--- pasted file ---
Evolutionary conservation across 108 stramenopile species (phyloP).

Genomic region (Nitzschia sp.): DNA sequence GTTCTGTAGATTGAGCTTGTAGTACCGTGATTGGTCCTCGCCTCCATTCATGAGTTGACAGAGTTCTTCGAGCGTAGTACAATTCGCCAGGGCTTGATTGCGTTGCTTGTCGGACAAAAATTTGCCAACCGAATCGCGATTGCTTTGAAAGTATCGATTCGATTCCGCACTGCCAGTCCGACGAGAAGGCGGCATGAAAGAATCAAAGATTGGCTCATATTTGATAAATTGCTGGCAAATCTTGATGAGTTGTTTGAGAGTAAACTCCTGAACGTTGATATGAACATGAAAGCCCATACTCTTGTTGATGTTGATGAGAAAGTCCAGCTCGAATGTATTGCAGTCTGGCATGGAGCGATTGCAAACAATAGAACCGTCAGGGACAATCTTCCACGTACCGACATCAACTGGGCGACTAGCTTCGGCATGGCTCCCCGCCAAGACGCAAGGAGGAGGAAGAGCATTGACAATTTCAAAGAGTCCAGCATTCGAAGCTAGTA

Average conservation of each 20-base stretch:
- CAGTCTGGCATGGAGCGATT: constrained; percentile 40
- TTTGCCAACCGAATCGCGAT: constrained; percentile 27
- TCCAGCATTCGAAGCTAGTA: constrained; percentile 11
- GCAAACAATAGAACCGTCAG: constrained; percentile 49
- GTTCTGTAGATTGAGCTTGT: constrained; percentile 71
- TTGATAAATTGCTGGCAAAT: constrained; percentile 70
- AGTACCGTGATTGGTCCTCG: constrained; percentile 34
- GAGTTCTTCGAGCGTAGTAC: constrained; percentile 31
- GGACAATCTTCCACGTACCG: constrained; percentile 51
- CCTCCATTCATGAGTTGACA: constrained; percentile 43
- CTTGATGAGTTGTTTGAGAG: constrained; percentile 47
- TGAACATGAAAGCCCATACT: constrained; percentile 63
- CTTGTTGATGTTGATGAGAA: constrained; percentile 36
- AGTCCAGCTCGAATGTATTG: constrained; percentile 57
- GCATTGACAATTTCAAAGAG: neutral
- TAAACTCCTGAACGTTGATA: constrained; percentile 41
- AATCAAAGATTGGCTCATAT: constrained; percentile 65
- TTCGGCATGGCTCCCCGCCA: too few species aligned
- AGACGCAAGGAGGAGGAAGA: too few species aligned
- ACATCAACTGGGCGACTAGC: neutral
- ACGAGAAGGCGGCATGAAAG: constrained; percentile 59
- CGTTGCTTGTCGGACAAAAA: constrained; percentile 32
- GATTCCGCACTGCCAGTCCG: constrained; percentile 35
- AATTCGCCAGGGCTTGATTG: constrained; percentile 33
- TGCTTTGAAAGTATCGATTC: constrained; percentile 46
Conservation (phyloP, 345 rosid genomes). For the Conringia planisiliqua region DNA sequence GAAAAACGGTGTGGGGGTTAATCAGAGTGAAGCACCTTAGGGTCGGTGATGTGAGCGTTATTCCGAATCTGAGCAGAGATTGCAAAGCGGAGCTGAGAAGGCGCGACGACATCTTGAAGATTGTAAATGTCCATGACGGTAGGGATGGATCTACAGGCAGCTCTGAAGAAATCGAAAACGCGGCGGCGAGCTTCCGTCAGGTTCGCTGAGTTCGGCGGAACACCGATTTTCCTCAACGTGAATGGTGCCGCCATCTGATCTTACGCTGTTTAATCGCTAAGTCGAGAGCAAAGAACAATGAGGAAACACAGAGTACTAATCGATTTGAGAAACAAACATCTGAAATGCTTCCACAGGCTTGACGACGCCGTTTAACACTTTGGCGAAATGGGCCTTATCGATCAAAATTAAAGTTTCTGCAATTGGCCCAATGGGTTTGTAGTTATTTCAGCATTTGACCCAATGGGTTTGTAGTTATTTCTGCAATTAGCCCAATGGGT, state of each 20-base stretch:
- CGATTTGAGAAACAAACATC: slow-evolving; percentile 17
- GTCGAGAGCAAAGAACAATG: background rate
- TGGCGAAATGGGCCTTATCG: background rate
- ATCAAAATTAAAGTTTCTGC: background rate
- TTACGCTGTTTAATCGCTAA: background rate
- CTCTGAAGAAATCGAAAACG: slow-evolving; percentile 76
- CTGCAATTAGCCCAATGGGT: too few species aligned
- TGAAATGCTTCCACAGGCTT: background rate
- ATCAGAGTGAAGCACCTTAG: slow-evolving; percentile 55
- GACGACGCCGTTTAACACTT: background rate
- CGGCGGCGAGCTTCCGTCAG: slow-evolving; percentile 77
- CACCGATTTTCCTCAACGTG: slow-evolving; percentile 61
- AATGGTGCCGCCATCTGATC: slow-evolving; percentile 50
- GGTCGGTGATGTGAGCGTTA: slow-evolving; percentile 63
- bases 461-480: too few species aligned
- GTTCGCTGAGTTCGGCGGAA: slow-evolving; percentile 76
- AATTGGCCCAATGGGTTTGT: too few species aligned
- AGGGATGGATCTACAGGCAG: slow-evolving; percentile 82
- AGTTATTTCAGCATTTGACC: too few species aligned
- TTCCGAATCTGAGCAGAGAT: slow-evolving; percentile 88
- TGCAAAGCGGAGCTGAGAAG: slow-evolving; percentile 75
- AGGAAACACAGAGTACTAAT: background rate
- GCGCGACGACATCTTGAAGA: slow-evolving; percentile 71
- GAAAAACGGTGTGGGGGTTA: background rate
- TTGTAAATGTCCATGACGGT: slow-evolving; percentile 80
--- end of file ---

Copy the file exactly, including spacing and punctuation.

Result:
Evolutionary conservation across 108 stramenopile species (phyloP).

Genomic region (Nitzschia sp.): DNA sequence GTTCTGTAGATTGAGCTTGTAGTACCGTGATTGGTCCTCGCCTCCATTCATGAGTTGACAGAGTTCTTCGAGCGTAGTACAATTCGCCAGGGCTTGATTGCGTTGCTTGTCGGACAAAAATTTGCCAACCGAATCGCGATTGCTTTGAAAGTATCGATTCGATTCCGCACTGCCAGTCCGACGAGAAGGCGGCATGAAAGAATCAAAGATTGGCTCATATTTGATAAATTGCTGGCAAATCTTGATGAGTTGTTTGAGAGTAAACTCCTGAACGTTGATATGAACATGAAAGCCCATACTCTTGTTGATGTTGATGAGAAAGTCCAGCTCGAATGTATTGCAGTCTGGCATGGAGCGATTGCAAACAATAGAACCGTCAGGGACAATCTTCCACGTACCGACATCAACTGGGCGACTAGCTTCGGCATGGCTCCCCGCCAAGACGCAAGGAGGAGGAAGAGCATTGACAATTTCAAAGAGTCCAGCATTCGAAGCTAGTA

Average conservation of each 20-base stretch:
- CAGTCTGGCATGGAGCGATT: constrained; percentile 40
- TTTGCCAACCGAATCGCGAT: constrained; percentile 27
- TCCAGCATTCGAAGCTAGTA: constrained; percentile 11
- GCAAACAATAGAACCGTCAG: constrained; percentile 49
- GTTCTGTAGATTGAGCTTGT: constrained; percentile 71
- TTGATAAATTGCTGGCAAAT: constrained; percentile 70
- AGTACCGTGATTGGTCCTCG: constrained; percentile 34
- GAGTTCTTCGAGCGTAGTAC: constrained; percentile 31
- GGACAATCTTCCACGTACCG: constrained; percentile 51
- CCTCCATTCATGAGTTGACA: constrained; percentile 43
- CTTGATGAGTTGTTTGAGAG: constrained; percentile 47
- TGAACATGAAAGCCCATACT: constrained; percentile 63
- CTTGTTGATGTTGATGAGAA: constrained; percentile 36
- AGTCCAGCTCGAATGTATTG: constrained; percentile 57
- GCATTGACAATTTCAAAGAG: neutral
- TAAACTCCTGAACGTTGATA: constrained; percentile 41
- AATCAAAGATTGGCTCATAT: constrained; percentile 65
- TTCGGCATGGCTCCCCGCCA: too few species aligned
- AGACGCAAGGAGGAGGAAGA: too few species aligned
- ACATCAACTGGGCGACTAGC: neutral
- ACGAGAAGGCGGCATGAAAG: constrained; percentile 59
- CGTTGCTTGTCGGACAAAAA: constrained; percentile 32
- GATTCCGCACTGCCAGTCCG: constrained; percentile 35
- AATTCGCCAGGGCTTGATTG: constrained; percentile 33
- TGCTTTGAAAGTATCGATTC: constrained; percentile 46
Conservation (phyloP, 345 rosid genomes). For the Conringia planisiliqua region DNA sequence GAAAAACGGTGTGGGGGTTAATCAGAGTGAAGCACCTTAGGGTCGGTGATGTGAGCGTTATTCCGAATCTGAGCAGAGATTGCAAAGCGGAGCTGAGAAGGCGCGACGACATCTTGAAGATTGTAAATGTCCATGACGGTAGGGATGGATCTACAGGCAGCTCTGAAGAAATCGAAAACGCGGCGGCGAGCTTCCGTCAGGTTCGCTGAGTTCGGCGGAACACCGATTTTCCTCAACGTGAATGGTGCCGCCATCTGATCTTACGCTGTTTAATCGCTAAGTCGAGAGCAAAGAACAATGAGGAAACACAGAGTACTAATCGATTTGAGAAACAAACATCTGAAATGCTTCCACAGGCTTGACGACGCCGTTTAACACTTTGGCGAAATGGGCCTTATCGATCAAAATTAAAGTTTCTGCAATTGGCCCAATGGGTTTGTAGTTATTTCAGCATTTGACCCAATGGGTTTGTAGTTATTTCTGCAATTAGCCCAATGGGT, state of each 20-base stretch:
- CGATTTGAGAAACAAACATC: slow-evolving; percentile 17
- GTCGAGAGCAAAGAACAATG: background rate
- TGGCGAAATGGGCCTTATCG: background rate
- ATCAAAATTAAAGTTTCTGC: background rate
- TTACGCTGTTTAATCGCTAA: background rate
- CTCTGAAGAAATCGAAAACG: slow-evolving; percentile 76
- CTGCAATTAGCCCAATGGGT: too few species aligned
- TGAAATGCTTCCACAGGCTT: background rate
- ATCAGAGTGAAGCACCTTAG: slow-evolving; percentile 55
- GACGACGCCGTTTAACACTT: background rate
- CGGCGGCGAGCTTCCGTCAG: slow-evolving; percentile 77
- CACCGATTTTCCTCAACGTG: slow-evolving; percentile 61
- AATGGTGCCGCCATCTGATC: slow-evolving; percentile 50
- GGTCGGTGATGTGAGCGTTA: slow-evolving; percentile 63
- bases 461-480: too few species aligned
- GTTCGCTGAGTTCGGCGGAA: slow-evolving; percentile 76
- AATTGGCCCAATGGGTTTGT: too few species aligned
- AGGGATGGATCTACAGGCAG: slow-evolving; percentile 82
- AGTTATTTCAGCATTTGACC: too few species aligned
- TTCCGAATCTGAGCAGAGAT: slow-evolving; percentile 88
- TGCAAAGCGGAGCTGAGAAG: slow-evolving; percentile 75
- AGGAAACACAGAGTACTAAT: background rate
- GCGCGACGACATCTTGAAGA: slow-evolving; percentile 71
- GAAAAACGGTGTGGGGGTTA: background rate
- TTGTAAATGTCCATGACGGT: slow-evolving; percentile 80